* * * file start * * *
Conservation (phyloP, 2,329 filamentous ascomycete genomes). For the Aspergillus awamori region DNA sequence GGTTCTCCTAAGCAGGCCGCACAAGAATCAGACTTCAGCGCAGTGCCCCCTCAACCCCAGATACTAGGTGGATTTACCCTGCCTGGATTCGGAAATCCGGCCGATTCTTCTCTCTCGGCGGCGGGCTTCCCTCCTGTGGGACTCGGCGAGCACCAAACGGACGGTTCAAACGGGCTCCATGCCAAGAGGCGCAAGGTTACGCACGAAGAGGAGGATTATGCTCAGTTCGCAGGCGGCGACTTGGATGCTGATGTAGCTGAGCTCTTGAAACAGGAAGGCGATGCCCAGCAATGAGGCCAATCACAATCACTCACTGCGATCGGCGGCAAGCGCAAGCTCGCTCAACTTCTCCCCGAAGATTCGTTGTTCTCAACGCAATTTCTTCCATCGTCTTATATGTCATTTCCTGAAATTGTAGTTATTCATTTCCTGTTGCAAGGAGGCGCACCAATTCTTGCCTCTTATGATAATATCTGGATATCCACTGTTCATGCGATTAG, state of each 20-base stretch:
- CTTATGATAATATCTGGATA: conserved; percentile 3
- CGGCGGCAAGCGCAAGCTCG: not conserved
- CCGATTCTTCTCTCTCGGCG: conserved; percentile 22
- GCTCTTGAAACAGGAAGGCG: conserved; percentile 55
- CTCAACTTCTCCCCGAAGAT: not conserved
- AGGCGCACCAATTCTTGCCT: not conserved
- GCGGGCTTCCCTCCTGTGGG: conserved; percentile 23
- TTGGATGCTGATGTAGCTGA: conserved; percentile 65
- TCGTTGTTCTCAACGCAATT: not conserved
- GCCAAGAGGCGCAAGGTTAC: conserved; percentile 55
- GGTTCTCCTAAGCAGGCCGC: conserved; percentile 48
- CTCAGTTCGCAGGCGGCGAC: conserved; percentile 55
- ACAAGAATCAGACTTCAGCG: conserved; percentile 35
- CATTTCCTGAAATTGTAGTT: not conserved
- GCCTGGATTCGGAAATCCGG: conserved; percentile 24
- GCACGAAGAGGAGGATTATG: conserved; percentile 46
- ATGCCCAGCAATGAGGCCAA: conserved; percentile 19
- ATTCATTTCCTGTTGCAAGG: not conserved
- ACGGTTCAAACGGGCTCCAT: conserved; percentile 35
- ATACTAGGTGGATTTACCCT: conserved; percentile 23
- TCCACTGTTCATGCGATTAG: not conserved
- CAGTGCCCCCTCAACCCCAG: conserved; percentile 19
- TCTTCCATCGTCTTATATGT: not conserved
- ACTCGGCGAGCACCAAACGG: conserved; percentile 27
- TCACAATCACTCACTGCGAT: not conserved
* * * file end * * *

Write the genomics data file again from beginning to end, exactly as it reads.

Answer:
Conservation (phyloP, 2,329 filamentous ascomycete genomes). For the Aspergillus awamori region DNA sequence GGTTCTCCTAAGCAGGCCGCACAAGAATCAGACTTCAGCGCAGTGCCCCCTCAACCCCAGATACTAGGTGGATTTACCCTGCCTGGATTCGGAAATCCGGCCGATTCTTCTCTCTCGGCGGCGGGCTTCCCTCCTGTGGGACTCGGCGAGCACCAAACGGACGGTTCAAACGGGCTCCATGCCAAGAGGCGCAAGGTTACGCACGAAGAGGAGGATTATGCTCAGTTCGCAGGCGGCGACTTGGATGCTGATGTAGCTGAGCTCTTGAAACAGGAAGGCGATGCCCAGCAATGAGGCCAATCACAATCACTCACTGCGATCGGCGGCAAGCGCAAGCTCGCTCAACTTCTCCCCGAAGATTCGTTGTTCTCAACGCAATTTCTTCCATCGTCTTATATGTCATTTCCTGAAATTGTAGTTATTCATTTCCTGTTGCAAGGAGGCGCACCAATTCTTGCCTCTTATGATAATATCTGGATATCCACTGTTCATGCGATTAG, state of each 20-base stretch:
- CTTATGATAATATCTGGATA: conserved; percentile 3
- CGGCGGCAAGCGCAAGCTCG: not conserved
- CCGATTCTTCTCTCTCGGCG: conserved; percentile 22
- GCTCTTGAAACAGGAAGGCG: conserved; percentile 55
- CTCAACTTCTCCCCGAAGAT: not conserved
- AGGCGCACCAATTCTTGCCT: not conserved
- GCGGGCTTCCCTCCTGTGGG: conserved; percentile 23
- TTGGATGCTGATGTAGCTGA: conserved; percentile 65
- TCGTTGTTCTCAACGCAATT: not conserved
- GCCAAGAGGCGCAAGGTTAC: conserved; percentile 55
- GGTTCTCCTAAGCAGGCCGC: conserved; percentile 48
- CTCAGTTCGCAGGCGGCGAC: conserved; percentile 55
- ACAAGAATCAGACTTCAGCG: conserved; percentile 35
- CATTTCCTGAAATTGTAGTT: not conserved
- GCCTGGATTCGGAAATCCGG: conserved; percentile 24
- GCACGAAGAGGAGGATTATG: conserved; percentile 46
- ATGCCCAGCAATGAGGCCAA: conserved; percentile 19
- ATTCATTTCCTGTTGCAAGG: not conserved
- ACGGTTCAAACGGGCTCCAT: conserved; percentile 35
- ATACTAGGTGGATTTACCCT: conserved; percentile 23
- TCCACTGTTCATGCGATTAG: not conserved
- CAGTGCCCCCTCAACCCCAG: conserved; percentile 19
- TCTTCCATCGTCTTATATGT: not conserved
- ACTCGGCGAGCACCAAACGG: conserved; percentile 27
- TCACAATCACTCACTGCGAT: not conserved